Saturday, July 10, 2010


1. Lately there has been a spate of articles in the media reporting the ‘status’ of the Royal Malaysian Navy (RMN) submarines. Two reports in particular highlighted purported major defects in the nation’s first submarine, the KD TUNKU ABDUL RAHMAN (KD TAR) that supposedly rendered it unable to dive. The RMN however regrets that these reports have been highly inaccurate and misleading resulting in the public being grossly misinformed of the actual status of the KD TAR. Based on the articles published in the media as mentioned above, the RMN wishes to state the following:

a. Prior to arriving safely in Kota Kinabalu on 17 September 2009, the KD TAR had sailed approximately 8300 nautical miles with 31 days submerged out of the 43 days spent at sea. As such, the question of “Initial Operational Capability” or being “declared fully operational” does not arise as the submarine would not have completed the journey safely if it was not fully operational.

b. At no point in time from the date of Physical Handover has the safety of both submarines and their crews been compromised by any defects on board. A submarine is constantly subjected to, and operates in an extremely hostile and harsh environment which necessitates constant monitoring, maintenance and rectification of the systems and equipment on board. Inadvertently, as in any submarine in the world, some equipment or systems can and will fail or be degraded in performance. The KD TAR did encounter some defects and shortcomings but at no time did any of these defects endanger the crew or submarine to the extent of rendering it unable to dive, as claimed by the media. The RMN has developed a very rigorous and thorough safety inspection, appraisal and verification process, similar or even more stringent to that of aircraft safety process, to certify a submarine ‘safe- to-dive’ before it is allowed to embark on any mission.

c. Similar to an aircraft, any submarine will have to undergo compulsory scheduled maintenance after a specified period of operations. These scheduled maintenance periods have been planned in advance to fit into the operational cycle of the submarines. The KD TAR has undergone, as scheduled, several of those maintenance periods since returning to Malaysia. Thus the statement “In February, The Paper That Cares reported that KD Tunku Abdul Rahman suffered a technical defect that prevented it from diving for three months.” is untrue as the KD TAR had in fact been undergoing its scheduled maintenance period during that period.

d. The statement: “Since then, the submarine has remained at the naval base unfixed.”, is also irresponsible and conjures up an image of the submarine lying idle at the the naval base, unattended to and crippled. The fact is that the submarines, like all RMN surface ships, are manned 24 hours a day, every day and all defects, however small or insignificant are acted on immediately. However, in this case the statement is untrue as the KD TAR has in fact been operational, a fact that the Chief of Defence Forces can attest to when he dived with the submarine during her operations in the South China Sea on 5 – 8 March 2010. Lately, the submarine had also successfully carried out a test firing of a mock-up missile during operations in the South China Sea.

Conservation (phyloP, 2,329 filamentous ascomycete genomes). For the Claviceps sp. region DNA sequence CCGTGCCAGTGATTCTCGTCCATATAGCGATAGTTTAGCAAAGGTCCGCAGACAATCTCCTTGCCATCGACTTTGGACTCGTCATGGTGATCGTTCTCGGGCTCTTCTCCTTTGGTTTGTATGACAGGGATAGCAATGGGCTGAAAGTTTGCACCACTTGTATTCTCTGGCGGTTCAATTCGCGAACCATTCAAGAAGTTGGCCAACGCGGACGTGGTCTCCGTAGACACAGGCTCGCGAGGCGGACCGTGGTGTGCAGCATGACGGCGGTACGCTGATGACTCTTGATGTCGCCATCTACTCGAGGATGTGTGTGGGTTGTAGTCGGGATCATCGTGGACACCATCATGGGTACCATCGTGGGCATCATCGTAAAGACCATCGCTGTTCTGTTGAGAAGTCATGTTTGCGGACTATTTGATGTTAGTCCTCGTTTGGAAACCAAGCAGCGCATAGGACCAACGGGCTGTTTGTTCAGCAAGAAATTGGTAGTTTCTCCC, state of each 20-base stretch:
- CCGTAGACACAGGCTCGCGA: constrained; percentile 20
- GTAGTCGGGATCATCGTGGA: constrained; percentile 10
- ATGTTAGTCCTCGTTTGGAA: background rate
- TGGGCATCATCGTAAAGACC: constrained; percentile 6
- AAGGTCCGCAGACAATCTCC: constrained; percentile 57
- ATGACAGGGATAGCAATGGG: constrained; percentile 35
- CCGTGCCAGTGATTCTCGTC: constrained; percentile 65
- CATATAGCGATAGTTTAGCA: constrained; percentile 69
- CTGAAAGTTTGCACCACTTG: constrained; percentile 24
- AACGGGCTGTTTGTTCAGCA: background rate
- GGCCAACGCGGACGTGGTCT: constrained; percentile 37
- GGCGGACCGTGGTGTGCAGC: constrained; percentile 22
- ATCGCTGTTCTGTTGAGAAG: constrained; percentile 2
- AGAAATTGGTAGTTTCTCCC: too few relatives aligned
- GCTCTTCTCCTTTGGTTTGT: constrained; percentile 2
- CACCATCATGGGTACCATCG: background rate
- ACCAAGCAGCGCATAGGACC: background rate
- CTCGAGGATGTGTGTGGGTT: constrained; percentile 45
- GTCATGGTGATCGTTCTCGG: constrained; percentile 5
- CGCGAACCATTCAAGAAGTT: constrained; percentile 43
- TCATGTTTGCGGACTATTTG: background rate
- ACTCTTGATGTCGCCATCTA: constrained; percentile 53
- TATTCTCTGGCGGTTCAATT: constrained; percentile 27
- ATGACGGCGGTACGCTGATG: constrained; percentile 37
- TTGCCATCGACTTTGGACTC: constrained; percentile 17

e. The statement by the same paper that “the arrival of the second Perdana Menteri-class submarine KD TUN RAZAK, on July 2, was a godsend for the crew of its sister ship, KD TUNKU ABDUL RAHMAN. The crew is expected to take over the second submarine during its mandatory tropical water trial.” is false as the crew of any vessel, be it a surface ship and more so a submarine, cannot and do not simply ‘take over’ another vessel. The question of the the KD TAR crew losing their submariners rating if they remained on land as claimed by the article does not arise because, as has been explained above, the submarine has remained operational. However, in the unlikely event that the submarine is indeed rendered unoperational for an extended period, the crew will still be able to maintain currency via simulator training which is available at the Submarine Training Centre at the Submarine Base.

4. No submarine operating country in the world discusses the operational status of its submarines which are deemed highly sensitive strategic weapons in the media. It is disheartening to note that the author had not acted responsibly to make any effort to verify the facts before publishing them. Repeatedly publishing erroneous and misleading reports would not only tarnish the image of the RMN’s Submarine Force but also exposes the country’s defence establishment to ridicule. As such, the RMN has reluctantly been forced to rebut publicly the irresponsible misinformation and statements made in the above mentioned articles.

5. The RMN also views very seriously the fact that “defence industry sources” have divulged, albeit erroneously, information that are highly classified to the press. The RMN will initiate a thorough investigation to identify these sources, as these irresponsible elements could also be divulging information to other unauthorised parties.

6. The RMN has and will always be committed to carrying out its responsibilities professionally, efficiently and effectively to ensure that the safety of its submarines and their crew are not compromised in any way at all times. The RMN has always appreciated and respected the role of the media and will always continue to extend its fullest cooperation to the media whom it regards as an important and integral stakeholder in the development of the nation. However the RMN hopes that members of the media will act in a more responsible and professional manner to verify their facts and figures before publishing them, especially when it involves the nation’s security.


Chief of Navy